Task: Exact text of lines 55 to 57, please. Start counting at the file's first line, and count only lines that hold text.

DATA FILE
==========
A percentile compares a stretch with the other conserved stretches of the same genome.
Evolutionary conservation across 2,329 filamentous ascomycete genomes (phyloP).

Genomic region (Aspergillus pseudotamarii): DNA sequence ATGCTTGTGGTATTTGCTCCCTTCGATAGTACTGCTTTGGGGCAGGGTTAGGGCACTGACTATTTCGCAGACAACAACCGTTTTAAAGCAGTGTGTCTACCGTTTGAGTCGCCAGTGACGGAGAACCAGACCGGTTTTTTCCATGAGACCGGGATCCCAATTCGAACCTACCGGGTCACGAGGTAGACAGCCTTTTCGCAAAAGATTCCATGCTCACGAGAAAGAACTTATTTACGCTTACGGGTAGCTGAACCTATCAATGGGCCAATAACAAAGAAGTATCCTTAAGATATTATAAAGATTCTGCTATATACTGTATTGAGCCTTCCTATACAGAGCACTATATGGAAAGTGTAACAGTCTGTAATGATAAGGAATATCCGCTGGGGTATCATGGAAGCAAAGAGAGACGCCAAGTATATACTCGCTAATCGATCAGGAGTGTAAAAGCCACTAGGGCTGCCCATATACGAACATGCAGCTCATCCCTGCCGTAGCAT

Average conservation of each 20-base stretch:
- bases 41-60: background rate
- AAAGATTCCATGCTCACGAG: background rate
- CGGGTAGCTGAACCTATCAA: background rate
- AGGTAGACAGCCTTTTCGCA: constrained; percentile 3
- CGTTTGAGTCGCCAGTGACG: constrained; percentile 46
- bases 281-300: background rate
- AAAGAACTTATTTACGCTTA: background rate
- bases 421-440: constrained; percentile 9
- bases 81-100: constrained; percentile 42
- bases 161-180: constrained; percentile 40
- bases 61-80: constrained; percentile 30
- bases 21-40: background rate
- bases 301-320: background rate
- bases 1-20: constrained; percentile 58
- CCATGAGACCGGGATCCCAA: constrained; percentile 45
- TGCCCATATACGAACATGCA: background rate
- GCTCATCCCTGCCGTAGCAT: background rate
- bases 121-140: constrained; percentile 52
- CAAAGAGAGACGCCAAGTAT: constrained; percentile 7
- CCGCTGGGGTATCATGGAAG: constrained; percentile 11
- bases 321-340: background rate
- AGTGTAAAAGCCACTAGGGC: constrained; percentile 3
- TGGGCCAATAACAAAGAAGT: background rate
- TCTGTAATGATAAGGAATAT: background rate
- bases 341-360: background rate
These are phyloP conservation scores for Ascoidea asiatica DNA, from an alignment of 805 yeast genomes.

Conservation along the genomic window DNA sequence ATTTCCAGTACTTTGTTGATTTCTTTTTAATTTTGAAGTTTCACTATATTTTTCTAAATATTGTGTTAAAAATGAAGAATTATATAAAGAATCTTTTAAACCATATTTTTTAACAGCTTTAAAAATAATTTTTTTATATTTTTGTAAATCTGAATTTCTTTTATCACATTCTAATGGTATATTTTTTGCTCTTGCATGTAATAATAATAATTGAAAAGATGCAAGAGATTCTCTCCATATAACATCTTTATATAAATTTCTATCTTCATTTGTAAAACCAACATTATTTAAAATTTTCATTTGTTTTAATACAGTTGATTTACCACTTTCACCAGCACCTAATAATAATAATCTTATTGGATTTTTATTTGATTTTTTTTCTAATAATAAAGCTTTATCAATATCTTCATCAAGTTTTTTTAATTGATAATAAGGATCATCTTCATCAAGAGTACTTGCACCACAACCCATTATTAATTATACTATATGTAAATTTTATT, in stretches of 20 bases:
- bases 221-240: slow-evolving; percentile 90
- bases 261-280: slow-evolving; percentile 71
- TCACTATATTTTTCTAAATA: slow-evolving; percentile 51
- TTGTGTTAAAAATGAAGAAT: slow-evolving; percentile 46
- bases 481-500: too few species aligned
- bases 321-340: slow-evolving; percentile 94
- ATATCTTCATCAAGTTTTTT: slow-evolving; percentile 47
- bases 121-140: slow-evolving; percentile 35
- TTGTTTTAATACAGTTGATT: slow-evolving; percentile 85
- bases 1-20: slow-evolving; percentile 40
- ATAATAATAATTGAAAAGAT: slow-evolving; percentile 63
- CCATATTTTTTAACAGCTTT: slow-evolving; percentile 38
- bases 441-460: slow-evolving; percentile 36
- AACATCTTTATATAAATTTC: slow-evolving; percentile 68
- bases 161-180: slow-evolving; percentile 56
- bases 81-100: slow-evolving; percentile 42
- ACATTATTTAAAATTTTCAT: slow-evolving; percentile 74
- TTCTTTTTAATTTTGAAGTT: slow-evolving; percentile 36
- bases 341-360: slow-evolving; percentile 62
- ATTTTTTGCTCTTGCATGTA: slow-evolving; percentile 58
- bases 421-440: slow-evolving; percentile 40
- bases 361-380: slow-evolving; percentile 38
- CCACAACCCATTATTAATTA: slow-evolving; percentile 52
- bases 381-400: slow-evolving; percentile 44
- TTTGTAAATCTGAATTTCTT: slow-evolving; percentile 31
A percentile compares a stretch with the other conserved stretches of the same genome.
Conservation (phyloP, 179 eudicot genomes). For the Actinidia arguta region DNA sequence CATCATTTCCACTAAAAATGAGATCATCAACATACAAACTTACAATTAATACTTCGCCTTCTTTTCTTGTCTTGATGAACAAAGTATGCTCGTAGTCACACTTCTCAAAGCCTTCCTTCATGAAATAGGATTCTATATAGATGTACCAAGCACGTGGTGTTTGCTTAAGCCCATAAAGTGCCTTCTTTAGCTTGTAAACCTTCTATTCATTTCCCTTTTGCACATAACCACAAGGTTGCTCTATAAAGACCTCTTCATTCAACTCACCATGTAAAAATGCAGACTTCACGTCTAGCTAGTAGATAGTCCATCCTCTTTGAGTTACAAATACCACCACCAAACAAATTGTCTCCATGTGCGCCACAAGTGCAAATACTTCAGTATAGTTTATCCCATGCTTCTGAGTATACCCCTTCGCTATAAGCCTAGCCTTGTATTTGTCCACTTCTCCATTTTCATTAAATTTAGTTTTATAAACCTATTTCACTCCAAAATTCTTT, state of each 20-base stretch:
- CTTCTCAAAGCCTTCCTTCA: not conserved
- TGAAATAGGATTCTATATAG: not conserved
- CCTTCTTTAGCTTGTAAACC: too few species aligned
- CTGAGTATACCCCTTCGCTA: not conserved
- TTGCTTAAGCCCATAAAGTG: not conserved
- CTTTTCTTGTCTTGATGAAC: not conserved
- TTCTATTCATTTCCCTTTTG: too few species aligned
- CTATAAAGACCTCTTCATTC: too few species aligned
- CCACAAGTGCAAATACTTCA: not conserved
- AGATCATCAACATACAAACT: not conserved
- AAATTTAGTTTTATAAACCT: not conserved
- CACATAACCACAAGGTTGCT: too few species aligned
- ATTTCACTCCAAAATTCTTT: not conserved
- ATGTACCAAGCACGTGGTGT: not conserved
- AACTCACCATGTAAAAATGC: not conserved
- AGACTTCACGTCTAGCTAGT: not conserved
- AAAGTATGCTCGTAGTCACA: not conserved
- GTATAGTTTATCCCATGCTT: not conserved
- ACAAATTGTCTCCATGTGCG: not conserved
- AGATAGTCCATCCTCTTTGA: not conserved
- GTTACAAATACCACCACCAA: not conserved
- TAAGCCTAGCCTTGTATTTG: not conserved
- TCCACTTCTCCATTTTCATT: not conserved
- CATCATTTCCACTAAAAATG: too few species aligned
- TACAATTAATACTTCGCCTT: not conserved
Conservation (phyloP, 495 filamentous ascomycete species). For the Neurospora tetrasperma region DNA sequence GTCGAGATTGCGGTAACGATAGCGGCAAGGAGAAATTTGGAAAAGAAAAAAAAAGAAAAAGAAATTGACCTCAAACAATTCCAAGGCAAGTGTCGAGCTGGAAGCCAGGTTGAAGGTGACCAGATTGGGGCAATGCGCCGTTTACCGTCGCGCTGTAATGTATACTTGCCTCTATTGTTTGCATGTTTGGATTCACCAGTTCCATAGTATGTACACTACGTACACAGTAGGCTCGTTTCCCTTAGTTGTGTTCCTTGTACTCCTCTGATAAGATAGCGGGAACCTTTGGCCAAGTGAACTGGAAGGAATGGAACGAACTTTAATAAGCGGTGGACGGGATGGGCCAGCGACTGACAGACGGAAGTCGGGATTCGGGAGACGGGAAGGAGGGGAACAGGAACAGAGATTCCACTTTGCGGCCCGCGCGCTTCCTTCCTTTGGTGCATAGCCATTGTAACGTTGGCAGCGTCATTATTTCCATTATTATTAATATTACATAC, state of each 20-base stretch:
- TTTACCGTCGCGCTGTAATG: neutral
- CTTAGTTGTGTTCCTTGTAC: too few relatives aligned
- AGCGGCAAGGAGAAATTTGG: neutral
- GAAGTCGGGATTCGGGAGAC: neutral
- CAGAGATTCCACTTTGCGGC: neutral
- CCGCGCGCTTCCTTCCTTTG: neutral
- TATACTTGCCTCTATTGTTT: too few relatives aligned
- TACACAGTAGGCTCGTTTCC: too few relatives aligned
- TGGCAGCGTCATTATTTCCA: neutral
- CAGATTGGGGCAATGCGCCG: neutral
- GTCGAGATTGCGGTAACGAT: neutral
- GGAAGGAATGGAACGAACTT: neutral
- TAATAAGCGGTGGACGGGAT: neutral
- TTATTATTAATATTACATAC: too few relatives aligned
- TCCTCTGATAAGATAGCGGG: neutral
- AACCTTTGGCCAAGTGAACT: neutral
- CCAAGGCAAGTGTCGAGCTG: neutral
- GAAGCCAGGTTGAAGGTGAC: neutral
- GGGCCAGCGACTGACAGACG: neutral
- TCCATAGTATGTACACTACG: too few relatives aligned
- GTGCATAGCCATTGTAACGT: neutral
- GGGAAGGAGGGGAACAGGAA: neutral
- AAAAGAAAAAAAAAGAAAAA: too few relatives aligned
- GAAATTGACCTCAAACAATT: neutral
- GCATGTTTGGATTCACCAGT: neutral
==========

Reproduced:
- bases 381-400: slow-evolving; percentile 44
- TTTGTAAATCTGAATTTCTT: slow-evolving; percentile 31
A percentile compares a stretch with the other conserved stretches of the same genome.